the rambles of a family of five in Australia


Ewan’s doings

Modelling his Timmy the Sheep backpack
Happy Mr E, ready for another great day at preschool

E started preschool in April, three days after Suzannah arrived. When we had filled out his application form, there were spaces for all sorts of things: allergies; likes & dislikes; settling routines; comfort items etc, all designed to help the staff to get to know him quickly and to help him to fit in and adjust easily.

At Stanwick Lakes, with the unexpected treat of a fire engine, up close and personal.

We were struck by all the things that wouldn’t fit into the form that we think people should know about him:

‘Doing stickers’ with some lovely new stickers from Grandma and Grand-Nan.

He will eat just about everything (seriously), except salad items. Why? Too crunchy, and he doesn’t like ‘skin’. He takes after his mother and doesn’t appreciate (and won’t eat) imperfections in the food set before him i.e. bruises on fruit; soft spots; or whole fruit (such as tomatoes or grapes) that might have something unsavoury concealed inside. Yes, it sounds picky, but there it is.

Eating crumpets – having a second breakfast – a sneaky treat he likes whenever he can get it.

He loves to be with Suzy. He brings his toys to her to show her how they work and he likes to pick her toys up and make them talk to her.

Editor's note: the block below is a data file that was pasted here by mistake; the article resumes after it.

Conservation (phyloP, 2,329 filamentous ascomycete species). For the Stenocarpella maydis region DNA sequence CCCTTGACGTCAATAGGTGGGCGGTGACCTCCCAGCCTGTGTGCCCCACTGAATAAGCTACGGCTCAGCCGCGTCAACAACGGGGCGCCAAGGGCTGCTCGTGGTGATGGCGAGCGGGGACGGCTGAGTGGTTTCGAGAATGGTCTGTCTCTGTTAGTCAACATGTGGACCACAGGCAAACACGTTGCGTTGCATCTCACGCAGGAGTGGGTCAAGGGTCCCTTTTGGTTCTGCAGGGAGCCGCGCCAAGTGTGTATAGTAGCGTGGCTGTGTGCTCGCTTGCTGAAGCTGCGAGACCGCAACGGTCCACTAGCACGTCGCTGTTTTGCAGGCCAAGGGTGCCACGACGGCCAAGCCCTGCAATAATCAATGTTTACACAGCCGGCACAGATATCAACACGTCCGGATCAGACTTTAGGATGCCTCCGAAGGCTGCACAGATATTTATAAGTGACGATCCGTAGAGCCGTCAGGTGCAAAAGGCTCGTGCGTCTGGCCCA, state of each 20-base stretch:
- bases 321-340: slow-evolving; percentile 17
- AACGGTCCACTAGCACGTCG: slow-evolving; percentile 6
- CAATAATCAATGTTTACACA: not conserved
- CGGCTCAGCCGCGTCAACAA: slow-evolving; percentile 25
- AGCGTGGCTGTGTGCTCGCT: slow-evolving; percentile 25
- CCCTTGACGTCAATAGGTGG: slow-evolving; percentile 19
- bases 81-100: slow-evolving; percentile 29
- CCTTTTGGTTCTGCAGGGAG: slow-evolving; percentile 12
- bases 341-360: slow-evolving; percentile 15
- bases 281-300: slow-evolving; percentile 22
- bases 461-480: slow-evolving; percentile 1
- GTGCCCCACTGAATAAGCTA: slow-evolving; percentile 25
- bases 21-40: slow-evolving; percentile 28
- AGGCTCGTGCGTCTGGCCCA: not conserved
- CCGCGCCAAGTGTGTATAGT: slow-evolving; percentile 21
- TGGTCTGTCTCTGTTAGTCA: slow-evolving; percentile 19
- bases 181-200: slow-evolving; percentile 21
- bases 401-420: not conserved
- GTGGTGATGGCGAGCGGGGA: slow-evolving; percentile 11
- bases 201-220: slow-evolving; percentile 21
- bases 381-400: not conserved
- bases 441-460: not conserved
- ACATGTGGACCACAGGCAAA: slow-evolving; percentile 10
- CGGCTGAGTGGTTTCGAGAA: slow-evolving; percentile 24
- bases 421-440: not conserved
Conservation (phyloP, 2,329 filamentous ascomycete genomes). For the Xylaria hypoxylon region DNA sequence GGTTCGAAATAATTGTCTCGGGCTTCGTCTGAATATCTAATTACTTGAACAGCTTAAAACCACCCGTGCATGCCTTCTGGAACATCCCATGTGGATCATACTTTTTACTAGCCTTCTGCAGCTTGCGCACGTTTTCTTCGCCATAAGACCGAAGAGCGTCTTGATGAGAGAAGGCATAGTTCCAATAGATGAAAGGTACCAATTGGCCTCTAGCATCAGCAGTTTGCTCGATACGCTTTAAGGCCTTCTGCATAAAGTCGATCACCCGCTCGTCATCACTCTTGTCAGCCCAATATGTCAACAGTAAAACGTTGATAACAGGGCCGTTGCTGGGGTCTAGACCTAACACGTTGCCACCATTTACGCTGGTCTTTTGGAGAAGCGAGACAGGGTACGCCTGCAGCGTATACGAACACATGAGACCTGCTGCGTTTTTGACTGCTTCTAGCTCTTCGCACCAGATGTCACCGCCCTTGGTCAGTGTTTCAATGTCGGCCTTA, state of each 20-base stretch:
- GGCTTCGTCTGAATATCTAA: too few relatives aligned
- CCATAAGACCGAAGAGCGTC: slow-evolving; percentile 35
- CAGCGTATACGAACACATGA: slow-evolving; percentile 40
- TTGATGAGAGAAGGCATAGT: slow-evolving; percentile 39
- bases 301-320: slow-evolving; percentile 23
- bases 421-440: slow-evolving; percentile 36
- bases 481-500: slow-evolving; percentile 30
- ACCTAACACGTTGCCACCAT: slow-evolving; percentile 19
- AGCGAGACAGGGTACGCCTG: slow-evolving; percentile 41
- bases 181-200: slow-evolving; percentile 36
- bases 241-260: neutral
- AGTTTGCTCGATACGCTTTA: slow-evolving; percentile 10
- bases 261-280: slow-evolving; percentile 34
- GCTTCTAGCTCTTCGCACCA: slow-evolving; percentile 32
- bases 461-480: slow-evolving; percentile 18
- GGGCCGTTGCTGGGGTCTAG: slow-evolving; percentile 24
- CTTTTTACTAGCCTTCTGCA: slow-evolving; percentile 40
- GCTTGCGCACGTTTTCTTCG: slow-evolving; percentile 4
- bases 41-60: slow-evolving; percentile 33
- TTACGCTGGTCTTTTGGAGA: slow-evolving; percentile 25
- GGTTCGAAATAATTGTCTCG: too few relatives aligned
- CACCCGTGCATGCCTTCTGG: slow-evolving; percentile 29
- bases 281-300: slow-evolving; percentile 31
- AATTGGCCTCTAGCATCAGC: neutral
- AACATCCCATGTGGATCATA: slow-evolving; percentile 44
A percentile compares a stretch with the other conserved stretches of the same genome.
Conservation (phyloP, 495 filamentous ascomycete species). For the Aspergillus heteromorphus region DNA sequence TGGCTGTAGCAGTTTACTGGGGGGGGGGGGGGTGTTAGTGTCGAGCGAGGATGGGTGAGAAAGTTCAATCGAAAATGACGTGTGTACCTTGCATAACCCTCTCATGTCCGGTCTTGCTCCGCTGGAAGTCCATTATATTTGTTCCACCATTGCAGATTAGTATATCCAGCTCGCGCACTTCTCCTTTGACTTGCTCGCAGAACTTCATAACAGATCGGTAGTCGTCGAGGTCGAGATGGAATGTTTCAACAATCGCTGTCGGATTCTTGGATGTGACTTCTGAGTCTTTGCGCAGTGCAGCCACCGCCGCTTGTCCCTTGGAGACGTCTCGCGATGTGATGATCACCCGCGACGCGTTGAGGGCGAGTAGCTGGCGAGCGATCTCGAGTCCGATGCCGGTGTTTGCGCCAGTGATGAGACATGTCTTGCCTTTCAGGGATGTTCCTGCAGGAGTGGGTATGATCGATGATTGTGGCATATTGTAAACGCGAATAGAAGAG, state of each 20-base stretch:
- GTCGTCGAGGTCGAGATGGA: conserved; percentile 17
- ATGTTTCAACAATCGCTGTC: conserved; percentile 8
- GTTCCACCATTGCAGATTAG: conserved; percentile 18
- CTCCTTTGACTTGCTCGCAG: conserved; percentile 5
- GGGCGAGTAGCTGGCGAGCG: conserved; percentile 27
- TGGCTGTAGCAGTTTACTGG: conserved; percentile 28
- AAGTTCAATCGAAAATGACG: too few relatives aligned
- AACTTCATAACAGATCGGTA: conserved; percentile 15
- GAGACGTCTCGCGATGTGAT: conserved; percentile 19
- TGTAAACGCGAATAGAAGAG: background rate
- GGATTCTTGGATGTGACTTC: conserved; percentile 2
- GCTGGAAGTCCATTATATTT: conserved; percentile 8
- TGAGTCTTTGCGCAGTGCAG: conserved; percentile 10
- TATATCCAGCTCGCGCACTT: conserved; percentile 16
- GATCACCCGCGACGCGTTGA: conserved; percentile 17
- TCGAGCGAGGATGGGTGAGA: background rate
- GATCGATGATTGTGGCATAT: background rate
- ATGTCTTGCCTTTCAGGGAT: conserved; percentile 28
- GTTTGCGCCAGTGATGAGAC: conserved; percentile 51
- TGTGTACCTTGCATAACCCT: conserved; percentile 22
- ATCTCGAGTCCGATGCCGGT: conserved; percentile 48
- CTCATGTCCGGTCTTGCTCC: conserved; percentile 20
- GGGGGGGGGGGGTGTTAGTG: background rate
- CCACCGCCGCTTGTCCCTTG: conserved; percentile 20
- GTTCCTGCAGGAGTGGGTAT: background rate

Sitting in Suzy’s nest – pretending to be on a sailing boat. Suzy is in awe of her Captain.
He doesn’t like to be dirty, but he loves to play outside with his backhoe loader; shovels and wheelbarrow. Naturally enough, these two desires often come into conflict and create a certain amount of tension.

You can’t see it here, but it is tipping it down with rain and he is watching the water down the downpipe and trying to build a dam with all the pebbles.

He can often be found sitting in front of his bookshelf, reading to himself for up to an hour. He remembers large slabs of text and will mouthe the words when he is being read to, or will recite them if he is ‘reading’ to himself.

First day of toilet training – some quiet time with his books.

He likes to lie on Suzy’s playmat with her, looking up at the mobile and talking to her about what has happened so far that day.

First day of toilet training – a picnic with friends up at the Cedar tree.

He will refer to her as “my beautiful Suze”, “funny Suzy”, “clever Suze”, and “our precious Suz-nannah” while leaning over to give her a kiss.

SEE, I TOLD you there was kissing!